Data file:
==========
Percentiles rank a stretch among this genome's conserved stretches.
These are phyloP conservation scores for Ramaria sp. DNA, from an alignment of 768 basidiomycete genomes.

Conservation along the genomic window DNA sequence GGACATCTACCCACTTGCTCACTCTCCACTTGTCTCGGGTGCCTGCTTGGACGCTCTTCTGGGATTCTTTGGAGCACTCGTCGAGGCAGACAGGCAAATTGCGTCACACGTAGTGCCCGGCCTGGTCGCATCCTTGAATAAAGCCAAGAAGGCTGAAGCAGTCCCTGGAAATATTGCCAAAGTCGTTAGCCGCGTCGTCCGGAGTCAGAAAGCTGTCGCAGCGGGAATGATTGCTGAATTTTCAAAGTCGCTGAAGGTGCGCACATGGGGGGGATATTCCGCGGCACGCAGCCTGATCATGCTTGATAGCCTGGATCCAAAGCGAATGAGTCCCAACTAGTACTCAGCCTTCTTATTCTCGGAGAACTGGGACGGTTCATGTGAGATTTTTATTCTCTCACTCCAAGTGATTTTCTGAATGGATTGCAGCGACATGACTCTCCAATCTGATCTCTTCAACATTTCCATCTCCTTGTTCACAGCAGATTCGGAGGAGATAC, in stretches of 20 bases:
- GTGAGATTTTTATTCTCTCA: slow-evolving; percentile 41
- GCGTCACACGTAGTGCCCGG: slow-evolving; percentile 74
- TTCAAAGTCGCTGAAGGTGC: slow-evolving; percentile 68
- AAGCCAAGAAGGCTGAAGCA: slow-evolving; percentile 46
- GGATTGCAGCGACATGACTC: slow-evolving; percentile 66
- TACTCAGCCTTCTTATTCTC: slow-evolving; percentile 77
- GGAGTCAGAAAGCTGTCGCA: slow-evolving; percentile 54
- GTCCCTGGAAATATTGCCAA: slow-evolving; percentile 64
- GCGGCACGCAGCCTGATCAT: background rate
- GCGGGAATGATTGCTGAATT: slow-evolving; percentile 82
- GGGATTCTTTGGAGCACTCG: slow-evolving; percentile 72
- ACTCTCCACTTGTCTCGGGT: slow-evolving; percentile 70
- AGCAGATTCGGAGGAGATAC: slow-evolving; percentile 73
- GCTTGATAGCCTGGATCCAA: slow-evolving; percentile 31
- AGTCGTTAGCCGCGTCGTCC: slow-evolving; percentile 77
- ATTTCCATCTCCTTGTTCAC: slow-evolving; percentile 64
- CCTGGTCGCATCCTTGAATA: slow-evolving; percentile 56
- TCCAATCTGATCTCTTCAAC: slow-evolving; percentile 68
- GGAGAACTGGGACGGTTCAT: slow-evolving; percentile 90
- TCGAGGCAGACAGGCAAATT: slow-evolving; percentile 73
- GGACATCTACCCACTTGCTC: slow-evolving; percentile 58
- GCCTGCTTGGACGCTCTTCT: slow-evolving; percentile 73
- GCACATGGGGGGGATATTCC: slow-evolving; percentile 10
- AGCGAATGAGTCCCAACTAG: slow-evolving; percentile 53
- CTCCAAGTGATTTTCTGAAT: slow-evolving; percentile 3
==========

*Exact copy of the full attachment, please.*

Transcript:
Percentiles rank a stretch among this genome's conserved stretches.
These are phyloP conservation scores for Ramaria sp. DNA, from an alignment of 768 basidiomycete genomes.

Conservation along the genomic window DNA sequence GGACATCTACCCACTTGCTCACTCTCCACTTGTCTCGGGTGCCTGCTTGGACGCTCTTCTGGGATTCTTTGGAGCACTCGTCGAGGCAGACAGGCAAATTGCGTCACACGTAGTGCCCGGCCTGGTCGCATCCTTGAATAAAGCCAAGAAGGCTGAAGCAGTCCCTGGAAATATTGCCAAAGTCGTTAGCCGCGTCGTCCGGAGTCAGAAAGCTGTCGCAGCGGGAATGATTGCTGAATTTTCAAAGTCGCTGAAGGTGCGCACATGGGGGGGATATTCCGCGGCACGCAGCCTGATCATGCTTGATAGCCTGGATCCAAAGCGAATGAGTCCCAACTAGTACTCAGCCTTCTTATTCTCGGAGAACTGGGACGGTTCATGTGAGATTTTTATTCTCTCACTCCAAGTGATTTTCTGAATGGATTGCAGCGACATGACTCTCCAATCTGATCTCTTCAACATTTCCATCTCCTTGTTCACAGCAGATTCGGAGGAGATAC, in stretches of 20 bases:
- GTGAGATTTTTATTCTCTCA: slow-evolving; percentile 41
- GCGTCACACGTAGTGCCCGG: slow-evolving; percentile 74
- TTCAAAGTCGCTGAAGGTGC: slow-evolving; percentile 68
- AAGCCAAGAAGGCTGAAGCA: slow-evolving; percentile 46
- GGATTGCAGCGACATGACTC: slow-evolving; percentile 66
- TACTCAGCCTTCTTATTCTC: slow-evolving; percentile 77
- GGAGTCAGAAAGCTGTCGCA: slow-evolving; percentile 54
- GTCCCTGGAAATATTGCCAA: slow-evolving; percentile 64
- GCGGCACGCAGCCTGATCAT: background rate
- GCGGGAATGATTGCTGAATT: slow-evolving; percentile 82
- GGGATTCTTTGGAGCACTCG: slow-evolving; percentile 72
- ACTCTCCACTTGTCTCGGGT: slow-evolving; percentile 70
- AGCAGATTCGGAGGAGATAC: slow-evolving; percentile 73
- GCTTGATAGCCTGGATCCAA: slow-evolving; percentile 31
- AGTCGTTAGCCGCGTCGTCC: slow-evolving; percentile 77
- ATTTCCATCTCCTTGTTCAC: slow-evolving; percentile 64
- CCTGGTCGCATCCTTGAATA: slow-evolving; percentile 56
- TCCAATCTGATCTCTTCAAC: slow-evolving; percentile 68
- GGAGAACTGGGACGGTTCAT: slow-evolving; percentile 90
- TCGAGGCAGACAGGCAAATT: slow-evolving; percentile 73
- GGACATCTACCCACTTGCTC: slow-evolving; percentile 58
- GCCTGCTTGGACGCTCTTCT: slow-evolving; percentile 73
- GCACATGGGGGGGATATTCC: slow-evolving; percentile 10
- AGCGAATGAGTCCCAACTAG: slow-evolving; percentile 53
- CTCCAAGTGATTTTCTGAAT: slow-evolving; percentile 3